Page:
2017-04-27 / Front Page

Carriers Warn of Public Safety Crisis

Officials from City Hall plan to step in to prevent loss of cell coverage
By Olga Enger

Three cell phone providers claim the south end of Newport may lose service, including emergency 911 coverage, if they have to vacate the tower on the Rogers High School property.

"There is a crisis looming," said Attorney Edward Pare, representing AT&T at an April 25 workshop with the Newport School Committee. "AT&T services almost 4.2 million calls a year, just from this site. This is all consumer-driven."

No action was taken at the meeting.

The Newport School Committee voted 5-1 in December 2015 to not to renew the three-year leases for AT&T, Verizon and T-Mobile, the carriers that rent space on the tower. The companies pay the School Department about $90,000 annually to rent the space.

Attorney Joseph Hall told Newport This Week that Verizon has a contingency plan, but it is not an ideal solution. The other carriers declined to comment on potential alternatives. A tower must be physically located in the area it serves, which is limited in the south end of Newport, the companies claim. Although residents asked about Fort Adams at the workshop, the attorneys said that serves a different area.

Verizon's contract expires June 18; AT&T's agreement ends Oct. 23; and the T-Mobile lease is up on Dec. 28. They have 120 days to vacate after their leases expire.

Mayor Harry Winthrop told Newport This Week that city officials plan to step in to avoid a loss of service.

"We have not gotten involved just yet, but we will," he said. "This has changed from a revenue and aesthetics issue to a public safety concern."

He said the City Council will keep all options open, but the city will not allow a gap in coverage. "I will ensure the people of the south end of the city that they will have cell service. Taking it out is not an option," Winthrop said.

Newport Fire Chief Peter Connerton warned about the public safety risk if the area goes dark. Roughly 75 percent of local 911 calls are made with mobile phones, according to a Rhode Island Emergency Services Dispatch Analysis.

"This lack of coverage would not only prevent us from communicating via cell phone, but would also eliminate our ability to establish telemetry with hospitals in northern Rhode Island and in Massachusetts to have their physicians determine if patients should be direct transports to their facilities due to the nature of their medical emergencies," Connerton wrote in an April 25 memo to Superintendent Colleen Burn Jermain.

Hall believes neighbors had a satisfactory relationship with the carriers until Verizon added unsightly infrastructure to the tower in 2014. Verizon has offered to upgrade the design so it more closely resembles the tower before the additions.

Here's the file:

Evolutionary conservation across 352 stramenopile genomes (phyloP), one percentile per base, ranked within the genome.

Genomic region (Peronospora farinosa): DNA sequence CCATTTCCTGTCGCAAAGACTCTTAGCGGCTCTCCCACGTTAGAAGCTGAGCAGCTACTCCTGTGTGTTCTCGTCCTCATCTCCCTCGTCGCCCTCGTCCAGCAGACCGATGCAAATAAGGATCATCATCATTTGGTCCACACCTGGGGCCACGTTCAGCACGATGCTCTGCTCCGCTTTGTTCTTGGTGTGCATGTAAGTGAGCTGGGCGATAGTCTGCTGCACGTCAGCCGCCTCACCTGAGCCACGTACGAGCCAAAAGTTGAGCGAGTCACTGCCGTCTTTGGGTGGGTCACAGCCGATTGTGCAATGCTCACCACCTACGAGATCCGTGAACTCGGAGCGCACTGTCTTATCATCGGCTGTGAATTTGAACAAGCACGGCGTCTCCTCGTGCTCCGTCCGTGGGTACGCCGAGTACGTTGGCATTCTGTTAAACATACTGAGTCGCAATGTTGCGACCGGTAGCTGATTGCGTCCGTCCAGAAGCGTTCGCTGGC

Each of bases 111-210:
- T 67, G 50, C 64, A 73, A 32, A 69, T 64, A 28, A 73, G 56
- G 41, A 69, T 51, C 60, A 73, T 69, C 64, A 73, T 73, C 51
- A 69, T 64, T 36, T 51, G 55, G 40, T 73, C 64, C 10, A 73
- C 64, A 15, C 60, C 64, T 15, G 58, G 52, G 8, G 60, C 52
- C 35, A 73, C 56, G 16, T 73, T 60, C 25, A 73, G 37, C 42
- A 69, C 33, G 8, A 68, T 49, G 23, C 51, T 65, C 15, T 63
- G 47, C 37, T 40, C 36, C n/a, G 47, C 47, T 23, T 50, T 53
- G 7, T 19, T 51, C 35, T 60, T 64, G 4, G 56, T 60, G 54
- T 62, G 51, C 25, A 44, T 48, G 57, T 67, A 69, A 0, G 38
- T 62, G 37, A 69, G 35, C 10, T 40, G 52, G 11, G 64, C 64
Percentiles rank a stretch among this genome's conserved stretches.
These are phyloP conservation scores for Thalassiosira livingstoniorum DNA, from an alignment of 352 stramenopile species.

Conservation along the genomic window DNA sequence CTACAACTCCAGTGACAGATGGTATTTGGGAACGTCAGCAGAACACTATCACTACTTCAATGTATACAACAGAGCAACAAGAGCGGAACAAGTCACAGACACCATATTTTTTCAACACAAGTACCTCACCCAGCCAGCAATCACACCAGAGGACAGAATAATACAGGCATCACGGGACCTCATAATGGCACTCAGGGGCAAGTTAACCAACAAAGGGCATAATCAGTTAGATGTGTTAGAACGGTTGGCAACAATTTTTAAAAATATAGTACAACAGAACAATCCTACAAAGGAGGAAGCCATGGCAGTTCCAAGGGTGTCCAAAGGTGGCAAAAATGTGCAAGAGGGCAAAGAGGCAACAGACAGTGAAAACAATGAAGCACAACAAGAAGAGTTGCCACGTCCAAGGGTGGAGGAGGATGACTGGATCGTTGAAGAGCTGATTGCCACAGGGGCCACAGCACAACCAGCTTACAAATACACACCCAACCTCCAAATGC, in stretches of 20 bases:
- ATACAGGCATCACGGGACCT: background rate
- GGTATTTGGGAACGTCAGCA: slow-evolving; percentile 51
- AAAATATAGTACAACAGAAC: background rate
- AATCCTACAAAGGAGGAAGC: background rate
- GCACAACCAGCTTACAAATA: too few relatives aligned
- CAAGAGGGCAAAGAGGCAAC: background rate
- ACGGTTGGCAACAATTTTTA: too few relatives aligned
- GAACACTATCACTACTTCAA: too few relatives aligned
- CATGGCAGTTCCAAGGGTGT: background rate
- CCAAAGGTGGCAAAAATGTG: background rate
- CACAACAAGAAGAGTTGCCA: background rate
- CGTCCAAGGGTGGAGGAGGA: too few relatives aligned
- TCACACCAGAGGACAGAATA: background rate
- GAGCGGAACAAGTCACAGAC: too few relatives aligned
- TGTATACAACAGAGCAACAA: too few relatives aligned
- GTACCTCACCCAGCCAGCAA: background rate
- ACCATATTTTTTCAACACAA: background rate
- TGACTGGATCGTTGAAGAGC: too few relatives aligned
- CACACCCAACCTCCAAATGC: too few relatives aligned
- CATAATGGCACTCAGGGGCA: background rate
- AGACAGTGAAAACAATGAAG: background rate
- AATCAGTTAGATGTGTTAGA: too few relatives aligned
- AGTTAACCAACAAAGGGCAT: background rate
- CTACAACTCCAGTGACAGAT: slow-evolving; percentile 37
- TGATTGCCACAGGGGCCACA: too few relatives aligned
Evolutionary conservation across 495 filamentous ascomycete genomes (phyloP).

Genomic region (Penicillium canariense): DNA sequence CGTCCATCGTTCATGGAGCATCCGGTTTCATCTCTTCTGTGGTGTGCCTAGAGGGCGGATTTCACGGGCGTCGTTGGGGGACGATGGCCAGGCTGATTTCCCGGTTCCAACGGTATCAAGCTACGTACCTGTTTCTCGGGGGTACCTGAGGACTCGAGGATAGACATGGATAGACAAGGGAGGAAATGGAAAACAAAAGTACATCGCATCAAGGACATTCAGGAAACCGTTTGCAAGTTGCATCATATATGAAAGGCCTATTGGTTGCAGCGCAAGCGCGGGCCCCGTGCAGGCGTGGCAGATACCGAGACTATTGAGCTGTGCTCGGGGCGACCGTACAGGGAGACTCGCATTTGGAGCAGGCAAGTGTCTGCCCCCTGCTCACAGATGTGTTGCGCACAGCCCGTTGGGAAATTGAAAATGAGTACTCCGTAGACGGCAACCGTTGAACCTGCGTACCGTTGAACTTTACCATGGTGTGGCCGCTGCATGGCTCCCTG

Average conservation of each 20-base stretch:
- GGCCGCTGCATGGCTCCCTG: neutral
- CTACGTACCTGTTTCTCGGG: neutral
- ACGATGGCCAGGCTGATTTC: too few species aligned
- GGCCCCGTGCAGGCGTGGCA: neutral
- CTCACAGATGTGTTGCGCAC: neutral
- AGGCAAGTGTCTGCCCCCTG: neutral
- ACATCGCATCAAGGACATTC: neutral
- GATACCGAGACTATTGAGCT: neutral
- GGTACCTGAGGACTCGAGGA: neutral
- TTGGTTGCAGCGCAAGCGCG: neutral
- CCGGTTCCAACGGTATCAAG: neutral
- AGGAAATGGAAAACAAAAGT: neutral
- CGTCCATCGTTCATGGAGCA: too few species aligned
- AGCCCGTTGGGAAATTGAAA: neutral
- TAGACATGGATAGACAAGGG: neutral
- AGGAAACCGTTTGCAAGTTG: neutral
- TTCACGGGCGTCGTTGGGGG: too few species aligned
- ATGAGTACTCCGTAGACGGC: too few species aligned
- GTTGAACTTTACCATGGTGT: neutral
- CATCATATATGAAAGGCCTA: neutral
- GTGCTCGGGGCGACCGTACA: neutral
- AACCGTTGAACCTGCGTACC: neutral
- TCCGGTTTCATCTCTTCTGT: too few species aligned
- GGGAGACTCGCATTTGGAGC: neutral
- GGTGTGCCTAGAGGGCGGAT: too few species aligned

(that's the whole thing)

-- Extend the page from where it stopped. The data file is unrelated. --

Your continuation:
"It is proposed that the existing equipment structure and the platform supporting it would be removed, and in the process, equipment cabinets be located on the west side of the site occupying considerably less space, which would be much less obvious than the present configuration," Hall wrote in a memo to the School Committee. Additionally, the Verizon antenna would be removed and a new one would be flush mounted against the face of the tower.

However, neighbor Jim Nolan said a reconfiguration would not appease his concerns. "Verizon was just the straw that broke the camel's back," he told Newport This Week.

The neighbors originally accepted a variance for an educational windmill in the 1980s. "When the turbine came down, the tower should have come down,” he said.

Although the carriers went through a public RFP process, the neighbors do not feel the decision to erect the cell tower was transparent.

Nolan said the end result is not only unsightly, but it is also loud. His mother, who lives next door, is bothered by a persistent electrical humming. He suggested the carriers consider the rooftops of the Preservation Society mansions or on the Coast Guard property as alternative locations.

"I don't blame the companies, I blame the government," said School Committee member Dan Carlin about the transparency complaints.

Although residents have raised health concerns due to emissions, the providers argue the tower does not pose a risk to the neighborhood. The companies hired a radiation safety expert, Donald L. Haes Jr., to measure the radio frequency levels around the tower. He determined that during the peak reading, the exposure was 1/70th of what is allowed by the Federal Communications Commission (FCC), which regulates emissions.

Under the 1996 Federal Telecommunications Act, local boards may not deny a cell tower based on the potential adverse health impact of radio-frequency emissions.

"This is not a local issue," said Hall. "The problem was, people were continuing to get sidetracked with what we know as fake science. So, the federal government stepped in."

The carriers offered to reimburse the School Committee the cost to hire their own expert to measure the tower's emissions.

As a stop-gap measure, Hall recommended the School Committee extend the leases for a period of time to continue conversations.

"So, we put everyone in a position where there is no gun to everyone's head," he said.

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